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JPMorgan Chase plans to keep overall compensation roughly flat this year from last year, in a sign that employees will feel at least some pain from the bank's recent legal settlements. Pay increases have been muted across much of the banking sector in the aftermath of the financial crisis, but JPMorgan's decision would put the bank on the lower end of expectations for the rest of the industry. Earlier this month, compensation consultant Johnson Associates estimated that commercial and retail bankers overall will get bonuses that are unchanged to 5 percent higher this year.
Gap narrowly exceeded analysts��� expectations for third-quarter earnings with a 9.4 percent increase in net income. For the three months ended Nov. 2, net income rose to $337 million, or 72 cents a diluted share, 1 cent above the 71-cent EPS result expected by Wall Street.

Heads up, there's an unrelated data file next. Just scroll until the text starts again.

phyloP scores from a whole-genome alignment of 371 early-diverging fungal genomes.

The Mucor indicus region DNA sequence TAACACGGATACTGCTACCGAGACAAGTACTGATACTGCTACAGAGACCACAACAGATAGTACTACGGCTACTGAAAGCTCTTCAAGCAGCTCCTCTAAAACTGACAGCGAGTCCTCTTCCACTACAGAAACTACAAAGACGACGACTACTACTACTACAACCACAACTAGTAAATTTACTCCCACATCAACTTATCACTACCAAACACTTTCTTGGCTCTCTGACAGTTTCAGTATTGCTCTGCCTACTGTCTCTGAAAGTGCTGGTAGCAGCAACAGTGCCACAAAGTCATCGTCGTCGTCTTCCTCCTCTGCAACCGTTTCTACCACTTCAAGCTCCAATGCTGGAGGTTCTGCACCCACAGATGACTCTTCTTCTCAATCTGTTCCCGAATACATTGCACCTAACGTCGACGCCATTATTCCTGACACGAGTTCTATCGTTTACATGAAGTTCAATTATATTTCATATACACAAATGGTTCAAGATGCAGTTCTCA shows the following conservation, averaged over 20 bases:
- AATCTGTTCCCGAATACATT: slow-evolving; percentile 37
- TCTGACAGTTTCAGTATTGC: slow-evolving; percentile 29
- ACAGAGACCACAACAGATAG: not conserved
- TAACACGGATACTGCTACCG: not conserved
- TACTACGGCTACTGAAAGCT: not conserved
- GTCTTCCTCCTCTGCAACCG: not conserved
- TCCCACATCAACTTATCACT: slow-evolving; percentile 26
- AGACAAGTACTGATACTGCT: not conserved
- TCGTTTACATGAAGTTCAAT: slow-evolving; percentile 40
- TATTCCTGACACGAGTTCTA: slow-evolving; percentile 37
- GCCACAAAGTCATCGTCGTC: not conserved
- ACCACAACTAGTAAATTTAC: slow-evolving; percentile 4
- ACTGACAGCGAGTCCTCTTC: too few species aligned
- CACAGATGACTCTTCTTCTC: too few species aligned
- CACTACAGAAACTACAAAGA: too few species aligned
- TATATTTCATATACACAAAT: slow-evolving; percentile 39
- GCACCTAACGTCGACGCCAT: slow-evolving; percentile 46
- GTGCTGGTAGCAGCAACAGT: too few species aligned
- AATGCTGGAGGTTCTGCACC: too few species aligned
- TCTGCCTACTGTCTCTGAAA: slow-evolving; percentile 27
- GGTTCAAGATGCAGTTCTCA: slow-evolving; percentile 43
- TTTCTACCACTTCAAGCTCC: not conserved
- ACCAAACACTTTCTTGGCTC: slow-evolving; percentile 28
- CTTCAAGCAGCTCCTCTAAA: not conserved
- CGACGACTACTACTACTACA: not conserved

Some measures of annual inflation have trended well below the Fed's 2 percent target in recent months, a potential sign that demand in the economy is dangerously low. Some policymakers have expressed concerns over cool rates of inflation, but Richmond Fed President Jeffrey Lacker said price gains were likely to accelerate. "My sense is that inflation will move back toward 2 percent over the next year or two, in part because measures of expected inflation remain well contained," Lacker said in prepared remarks for a business conference.
Abercrombie and Fitch beat estimates by posting adjusted profits of 52-cents a share while experts were estimating 45-cents for the retailer. However, the unadjusted number was actually a loss of 20-cents a share. Abercrombie stock has seen a drop of over 26-percent since the beginning of the year.